One aspect of the deal which has been discussed at great length in the past day or so is the size of the firm which will be created. It will, indisputably, be a heavy hitter in the industry, and the most profitable third-party publisher around - although in terms of sheer revenue, Electronic Arts will remain unchallenged on its perch for now.
On the other hand, a question which we haven't heard being discussed much as yet, but which may turn out to be hugely important, is just what Activision Blizzard's creation will mean for Europe's role in the games industry. While the governance of the new company will be largely based in the United States, the balance of power has certainly shifted across the Atlantic somewhat with this new merger - as the industry's most profitable publisher's majority shareholder will be none other than European media group Vivendi.
Vivendi will hold at least 52 per cent of the new publisher, if not more. We don't see Activision Blizzard's operations moving en masse across the pond any day soon; after all, Vivendi Games ran its operations from the United States even when wholly owned by Vivendi. It's still interesting to note that, along with the remarkable growth of Ubisoft in recent years, today's deal demonstrates a clear trend in rebalancing the industry's power base across the Atlantic.
Whether that will be particularly meaningful for either European consumers or European developers is, of course, another question entirely. Developers would certainly benefit hugely from having more publishing functions based in Europe, rather than having to deal with eight hour time differences between Europe and either Los Angeles or Tokyo. Even more importantly, dealing with a company whose finances are handled in Euro would take some of the sting out of the massive discrepancy between US Dollar and Euro values at present, with the weak Dollar threatening to make European developer costs uncompetitive.
It's uncertain that either of those things will come to pass. Although Vivendi will own a majority share of Activision Blizzard, the publisher's own base will be in the United States. For now, at least, the European ownership of Activision Blizzard is unlikely to make any real difference to how (or, more importantly, where) the company is run.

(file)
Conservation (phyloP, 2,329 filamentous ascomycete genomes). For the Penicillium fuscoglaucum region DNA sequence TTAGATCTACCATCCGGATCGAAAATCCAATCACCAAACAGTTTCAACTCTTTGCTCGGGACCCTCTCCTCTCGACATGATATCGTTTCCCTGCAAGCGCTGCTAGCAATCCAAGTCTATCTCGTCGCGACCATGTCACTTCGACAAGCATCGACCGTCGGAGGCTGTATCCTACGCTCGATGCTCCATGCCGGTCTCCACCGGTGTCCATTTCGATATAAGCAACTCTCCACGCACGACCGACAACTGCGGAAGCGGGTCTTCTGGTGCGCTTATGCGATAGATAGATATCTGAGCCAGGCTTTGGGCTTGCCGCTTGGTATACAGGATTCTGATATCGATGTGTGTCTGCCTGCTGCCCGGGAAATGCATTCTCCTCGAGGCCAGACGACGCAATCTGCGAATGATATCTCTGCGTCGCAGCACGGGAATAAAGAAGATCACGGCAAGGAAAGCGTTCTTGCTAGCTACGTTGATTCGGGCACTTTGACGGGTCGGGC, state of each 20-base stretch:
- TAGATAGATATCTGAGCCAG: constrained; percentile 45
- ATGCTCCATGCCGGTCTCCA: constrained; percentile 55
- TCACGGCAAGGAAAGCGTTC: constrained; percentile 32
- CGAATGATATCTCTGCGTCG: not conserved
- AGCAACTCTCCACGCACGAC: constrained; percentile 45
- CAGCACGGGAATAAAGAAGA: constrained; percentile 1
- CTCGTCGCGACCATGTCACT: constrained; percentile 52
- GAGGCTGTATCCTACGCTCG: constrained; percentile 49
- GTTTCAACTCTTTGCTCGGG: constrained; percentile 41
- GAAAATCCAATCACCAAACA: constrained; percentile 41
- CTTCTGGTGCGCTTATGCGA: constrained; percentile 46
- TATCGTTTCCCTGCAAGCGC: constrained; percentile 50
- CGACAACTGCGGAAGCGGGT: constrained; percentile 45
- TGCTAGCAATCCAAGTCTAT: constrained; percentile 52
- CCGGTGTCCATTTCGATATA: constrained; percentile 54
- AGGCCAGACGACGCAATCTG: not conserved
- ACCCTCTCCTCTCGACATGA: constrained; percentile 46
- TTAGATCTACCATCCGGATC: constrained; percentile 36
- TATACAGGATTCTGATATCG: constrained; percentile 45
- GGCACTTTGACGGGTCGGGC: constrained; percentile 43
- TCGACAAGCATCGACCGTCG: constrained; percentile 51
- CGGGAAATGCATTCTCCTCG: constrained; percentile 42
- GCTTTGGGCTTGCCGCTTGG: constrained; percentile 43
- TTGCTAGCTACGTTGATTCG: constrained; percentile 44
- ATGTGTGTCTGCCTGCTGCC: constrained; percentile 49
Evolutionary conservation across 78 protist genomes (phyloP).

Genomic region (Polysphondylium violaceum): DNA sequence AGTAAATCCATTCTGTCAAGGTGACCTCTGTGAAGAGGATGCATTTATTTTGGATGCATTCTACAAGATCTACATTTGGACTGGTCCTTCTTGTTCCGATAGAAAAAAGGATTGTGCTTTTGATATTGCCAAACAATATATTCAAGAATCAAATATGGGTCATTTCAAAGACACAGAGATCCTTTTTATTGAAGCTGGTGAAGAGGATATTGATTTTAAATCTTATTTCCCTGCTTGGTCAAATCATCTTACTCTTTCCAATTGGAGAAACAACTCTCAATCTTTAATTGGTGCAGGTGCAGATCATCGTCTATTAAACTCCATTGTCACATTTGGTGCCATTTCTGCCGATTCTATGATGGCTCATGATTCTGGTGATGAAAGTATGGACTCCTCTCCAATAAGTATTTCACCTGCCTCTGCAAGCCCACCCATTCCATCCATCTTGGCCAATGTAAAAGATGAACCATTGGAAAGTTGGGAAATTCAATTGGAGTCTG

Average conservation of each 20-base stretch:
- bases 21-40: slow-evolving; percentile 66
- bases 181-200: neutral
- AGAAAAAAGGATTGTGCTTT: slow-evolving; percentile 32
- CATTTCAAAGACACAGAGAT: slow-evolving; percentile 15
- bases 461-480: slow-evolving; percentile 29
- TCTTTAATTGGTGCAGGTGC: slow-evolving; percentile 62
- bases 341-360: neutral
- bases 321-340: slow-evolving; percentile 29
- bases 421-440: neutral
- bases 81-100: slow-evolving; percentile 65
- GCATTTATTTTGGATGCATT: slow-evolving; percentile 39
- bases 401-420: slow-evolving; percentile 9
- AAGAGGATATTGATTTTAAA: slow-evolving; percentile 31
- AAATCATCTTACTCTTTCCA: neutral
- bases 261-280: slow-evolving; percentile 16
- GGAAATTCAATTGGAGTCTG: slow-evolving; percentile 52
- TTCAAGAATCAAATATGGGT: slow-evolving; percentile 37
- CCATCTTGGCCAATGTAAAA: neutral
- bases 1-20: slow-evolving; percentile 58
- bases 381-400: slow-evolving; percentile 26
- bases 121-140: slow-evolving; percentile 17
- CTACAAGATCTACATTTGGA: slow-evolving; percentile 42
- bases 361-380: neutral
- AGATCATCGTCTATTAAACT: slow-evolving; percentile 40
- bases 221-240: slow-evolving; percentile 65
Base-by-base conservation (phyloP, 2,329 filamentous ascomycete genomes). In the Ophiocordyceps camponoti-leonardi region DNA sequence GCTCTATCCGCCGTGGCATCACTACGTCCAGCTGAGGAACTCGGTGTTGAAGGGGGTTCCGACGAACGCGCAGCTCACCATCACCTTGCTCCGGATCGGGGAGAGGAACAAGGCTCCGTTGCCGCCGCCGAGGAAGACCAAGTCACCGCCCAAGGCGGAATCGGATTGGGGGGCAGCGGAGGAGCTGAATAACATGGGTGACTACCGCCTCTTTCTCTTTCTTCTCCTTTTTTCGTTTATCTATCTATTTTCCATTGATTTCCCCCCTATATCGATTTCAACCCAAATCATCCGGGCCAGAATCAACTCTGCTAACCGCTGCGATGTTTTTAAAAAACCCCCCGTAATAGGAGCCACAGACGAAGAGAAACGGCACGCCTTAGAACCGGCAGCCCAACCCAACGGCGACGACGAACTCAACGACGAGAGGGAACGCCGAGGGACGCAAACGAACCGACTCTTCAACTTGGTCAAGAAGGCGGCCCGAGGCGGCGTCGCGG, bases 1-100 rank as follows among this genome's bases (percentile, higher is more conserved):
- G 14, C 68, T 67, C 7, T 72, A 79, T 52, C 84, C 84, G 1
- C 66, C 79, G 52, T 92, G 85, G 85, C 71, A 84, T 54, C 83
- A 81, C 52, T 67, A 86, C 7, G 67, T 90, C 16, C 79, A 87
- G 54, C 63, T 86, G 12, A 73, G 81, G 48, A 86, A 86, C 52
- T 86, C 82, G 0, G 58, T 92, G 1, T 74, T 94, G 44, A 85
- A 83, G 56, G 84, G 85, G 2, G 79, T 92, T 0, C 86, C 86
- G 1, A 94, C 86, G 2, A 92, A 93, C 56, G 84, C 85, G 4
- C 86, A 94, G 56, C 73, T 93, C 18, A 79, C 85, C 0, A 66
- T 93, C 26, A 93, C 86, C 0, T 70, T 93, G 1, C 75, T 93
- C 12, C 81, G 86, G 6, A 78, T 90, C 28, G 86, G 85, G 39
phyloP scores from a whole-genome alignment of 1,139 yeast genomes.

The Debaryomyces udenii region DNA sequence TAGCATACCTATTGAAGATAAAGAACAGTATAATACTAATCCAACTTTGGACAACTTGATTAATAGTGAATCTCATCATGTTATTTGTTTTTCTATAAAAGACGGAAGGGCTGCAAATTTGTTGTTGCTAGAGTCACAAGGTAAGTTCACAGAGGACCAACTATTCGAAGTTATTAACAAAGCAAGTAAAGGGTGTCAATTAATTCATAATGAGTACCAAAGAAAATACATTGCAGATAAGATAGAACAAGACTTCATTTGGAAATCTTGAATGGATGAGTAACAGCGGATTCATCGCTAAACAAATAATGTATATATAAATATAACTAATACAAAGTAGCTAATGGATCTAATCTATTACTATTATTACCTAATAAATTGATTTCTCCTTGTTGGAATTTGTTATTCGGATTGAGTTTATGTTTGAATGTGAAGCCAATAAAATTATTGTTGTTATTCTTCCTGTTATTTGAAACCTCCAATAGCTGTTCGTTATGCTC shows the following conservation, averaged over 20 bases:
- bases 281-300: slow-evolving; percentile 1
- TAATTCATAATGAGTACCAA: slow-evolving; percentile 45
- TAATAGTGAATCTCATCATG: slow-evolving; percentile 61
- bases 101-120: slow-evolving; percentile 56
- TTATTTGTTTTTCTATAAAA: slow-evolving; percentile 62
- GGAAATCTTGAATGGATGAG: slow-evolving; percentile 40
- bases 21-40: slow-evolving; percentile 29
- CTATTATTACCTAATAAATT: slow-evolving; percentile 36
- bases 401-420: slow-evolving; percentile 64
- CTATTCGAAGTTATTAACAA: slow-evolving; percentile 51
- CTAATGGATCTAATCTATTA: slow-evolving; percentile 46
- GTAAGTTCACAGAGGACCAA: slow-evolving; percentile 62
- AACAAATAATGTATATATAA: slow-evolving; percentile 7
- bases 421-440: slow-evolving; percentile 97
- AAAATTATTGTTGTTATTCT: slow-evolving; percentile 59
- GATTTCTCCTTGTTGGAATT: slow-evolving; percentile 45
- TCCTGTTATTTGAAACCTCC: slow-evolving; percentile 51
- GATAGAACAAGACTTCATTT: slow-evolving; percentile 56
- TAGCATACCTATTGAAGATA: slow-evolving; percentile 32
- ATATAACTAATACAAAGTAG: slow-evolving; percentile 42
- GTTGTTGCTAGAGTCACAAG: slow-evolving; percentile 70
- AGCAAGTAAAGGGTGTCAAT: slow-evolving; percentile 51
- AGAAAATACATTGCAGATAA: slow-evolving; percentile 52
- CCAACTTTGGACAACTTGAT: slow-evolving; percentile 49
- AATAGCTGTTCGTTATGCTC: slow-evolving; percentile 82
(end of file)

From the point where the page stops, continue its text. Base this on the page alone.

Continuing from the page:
Finishing the Picture
This is certainly the most important deal to be done in the industry for some time - and although it's far from being the only large merger deal of recent years, it's notable for being two Western publishers involved, where previous deals were all about Japanese firms.
Squaresoft and Enix, for instance, created a vast powerhouse in the RPG market in Japan when they merged, while SEGA's merger with gambling and arcade machine maker Sammy gave it the financial stability to become a top player in the market once again. Most recently, Namco's merger with Bandai has created a combined treasure chest of intellectual property almost unrivaled in the industry.
The Activision Blizzard announcement comes on the heels of Electronic Arts' acquisition of top flight development firm Bioware Pandemic - and seems likely to be the beginning of a spate of mergers and acquisitions, rather than the end. With the storm-cloud of the generational transition passing overhead and the next-gen formats establishing themselves, minds both inside and outside the industry are focusing on acquisitions.
Further transactions seem inevitable. Those major media firms who don't already have pieces in play in the games space (News Corporation, for example) will be looking for them; those who already have minor investments in games (such as Viacom) may well seek to increase their stakes. Media giant platform holders Microsoft and Sony could see acquisitions as a weapon in their increasingly tough battle - and of course, those firms who don't wish to become prey will have to consider mergers in order to ensure that they're swimming with the bigger fish.
In the short term, however, the industry will be scrambling to make sense of the changed landscape in the publishing market - and welcoming a familiar, but yet entirely new, publisher to the fold. Vastly profitable, well-funded, European-owned and packed with enviable management and development talent, Activision Blizzard is the most exciting thing to happen to the publishing market in the West in years. It's certainly the most surprising announcement of 2007 - but does 2008 have surprises in store that can eclipse even this?